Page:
Can someone point me to a good article, discussion, or even your own thoughts on what constitutes the difference between these 2 genres, specifically with respect to soloing. Obviously the simpler straight ahead grooves and progressions influenced the hard boppers style, but what else did they drop from the bebop bag? Were they less angular or obtusely syncopated? Were they bluesier? Did they prefer certain tunes to others, eg, did rhythm changes become less popular? What about patterns, formulas or devices? Which new ideas were incorporated into lines? When did MM modes get introduced?
And lastly, who do you think were the quintessential hard boppers? Not necessarily your faves, but who helped "write the book". I know, pretty broad questions, but.....
the wiki article is pretty good:
benny golson (jazztet)
donald byrd/gigi gryce
'trane (blue train, all prestige recordings)
...and wes, of course
I don't often reply to these as I view descriptives as a general guidance only. I would really only use such a description when someone said that they did not know the artist I was talking about and wanted to know what type of music they played. Beyond that, I find little use for description. It won't restrict my listening
From Charlie Parker to the Pasadena Roof Orchestra. From Anita O'Day to Julie London. They are all in my collection get listened to on a regular basis.
I have a label for that which is just as non-specific as every other music descriptive label It's called "Music that I like" I know what I mean -- no-one else does
Birth Controller to the Jazz Community. (click on the underlined text for more information)
sure, lots of other important players in that fertile time. for donaldson, i was thinking of
which is hard bop to my ears, from the title track on (amazon editorial blurb notwithstanding)...
mclean's work with sonny clark is surely essential hardbop...
OK, and how about the 2 Sonnys, Stitt and Rollins. Wouldn't they be equally important? If Eternal Triangle ain't a Hard Bop tour de force, then I really have no clue..... EDIT: just realised you had Rollins in there..... Which Curtis Counce album could you recommend?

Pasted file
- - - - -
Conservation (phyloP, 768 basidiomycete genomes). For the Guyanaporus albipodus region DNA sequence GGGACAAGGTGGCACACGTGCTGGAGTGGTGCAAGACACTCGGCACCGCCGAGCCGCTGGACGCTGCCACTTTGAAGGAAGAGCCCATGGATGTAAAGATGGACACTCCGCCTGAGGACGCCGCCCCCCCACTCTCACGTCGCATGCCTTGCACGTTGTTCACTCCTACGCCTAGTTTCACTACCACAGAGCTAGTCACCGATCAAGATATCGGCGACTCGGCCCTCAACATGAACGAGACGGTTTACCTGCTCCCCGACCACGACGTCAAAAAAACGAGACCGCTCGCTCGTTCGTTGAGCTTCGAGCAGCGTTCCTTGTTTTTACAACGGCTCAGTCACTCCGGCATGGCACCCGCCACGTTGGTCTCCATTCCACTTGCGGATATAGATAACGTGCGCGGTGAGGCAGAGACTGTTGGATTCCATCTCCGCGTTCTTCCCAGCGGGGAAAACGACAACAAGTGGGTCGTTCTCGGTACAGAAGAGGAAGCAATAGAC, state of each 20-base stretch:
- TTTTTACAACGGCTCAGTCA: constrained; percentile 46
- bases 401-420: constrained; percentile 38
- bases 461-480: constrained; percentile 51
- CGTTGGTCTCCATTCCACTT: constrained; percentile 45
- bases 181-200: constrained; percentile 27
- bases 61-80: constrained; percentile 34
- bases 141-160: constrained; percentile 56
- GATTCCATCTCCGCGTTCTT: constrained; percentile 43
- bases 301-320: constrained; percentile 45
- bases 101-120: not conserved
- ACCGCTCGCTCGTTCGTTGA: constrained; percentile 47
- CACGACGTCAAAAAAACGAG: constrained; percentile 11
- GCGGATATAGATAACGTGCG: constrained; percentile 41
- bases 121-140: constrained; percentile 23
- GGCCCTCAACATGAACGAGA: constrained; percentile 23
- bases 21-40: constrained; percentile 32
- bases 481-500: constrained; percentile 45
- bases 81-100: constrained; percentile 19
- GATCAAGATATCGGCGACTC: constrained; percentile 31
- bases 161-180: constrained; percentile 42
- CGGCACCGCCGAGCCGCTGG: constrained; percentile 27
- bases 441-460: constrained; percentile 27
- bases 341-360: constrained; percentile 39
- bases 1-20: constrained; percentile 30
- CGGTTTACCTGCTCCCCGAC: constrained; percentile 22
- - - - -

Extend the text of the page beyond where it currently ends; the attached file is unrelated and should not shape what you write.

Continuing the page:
Yep, sounds like I'd like it, cheers. So does anyone have anything to say about the difference in the soloists approach to soloing when comparing bebop to bop?
Is the Coltrane material from 57 to the early 60's considered hard bop? If not, then what is it considered? Thanks!!
hard bop: more structure, less 'frenzy'?
I agree with whoever said labels don't work so well as you'd like... ;-)
I'm just beginning to actually take this question seriously, as I've long had the mentality that "labels are for marketers who want to sell something and may or may not care about the music," but I just had a flash of some type of realization that this case it is simply a verbal label to enable one to discuss sub-genres within the types of Jazz, and could be very useful. Coming from the rock school, I was really into what many others and myself would easily label "Hard Rock" so it comes with a fresh perspective (some 10+ years later) after the fact. Then when you couple the further genre-twisting that began with the Jazz-Rock and the Fusion era, it makes me wonder about the descriptive words concepts behind the styles.
There is a "practical" reason to understand music labels/classifications. Before I hit a club, if I want to find out beforehand if a performer is playing a style of jazz I like, it's nice to have a word or two that generally describes their style. Same with having conversations with people about what style of jazz is liked. Or if you are looking for music you like in a store or reading an article that describes a music/artist style, it's nice to understand the definitions used. I've noticed there are a lot of great people into jazz (especially in this forum), but there are also some snobs that put their nose in the air if they don't like the question being asked. :-)
For Pete's sake! Let's not get into a discussion about the validity of naming sub genres! I'll make the question easier, when comparing players like Charlie Parker from the 40's and Golson/Griffin/Rollins/Adderley etc from the late 50's, what do you think are the major differences in the soloist's approach? Melodically, harmonically, rhythmically etc... Would love some specifics if you can share some. Thanks.
Never miss another jazz concert again! Jazz Near You is a simple yet powerful way for fans to discover who is playing where and when. View local jazz events by date, by venue, or by musician; map to venues, share events on Facebook and Twitter, and get detailed information about musicians. Jazz Near You is your complete guide to jazz music near you! Download it.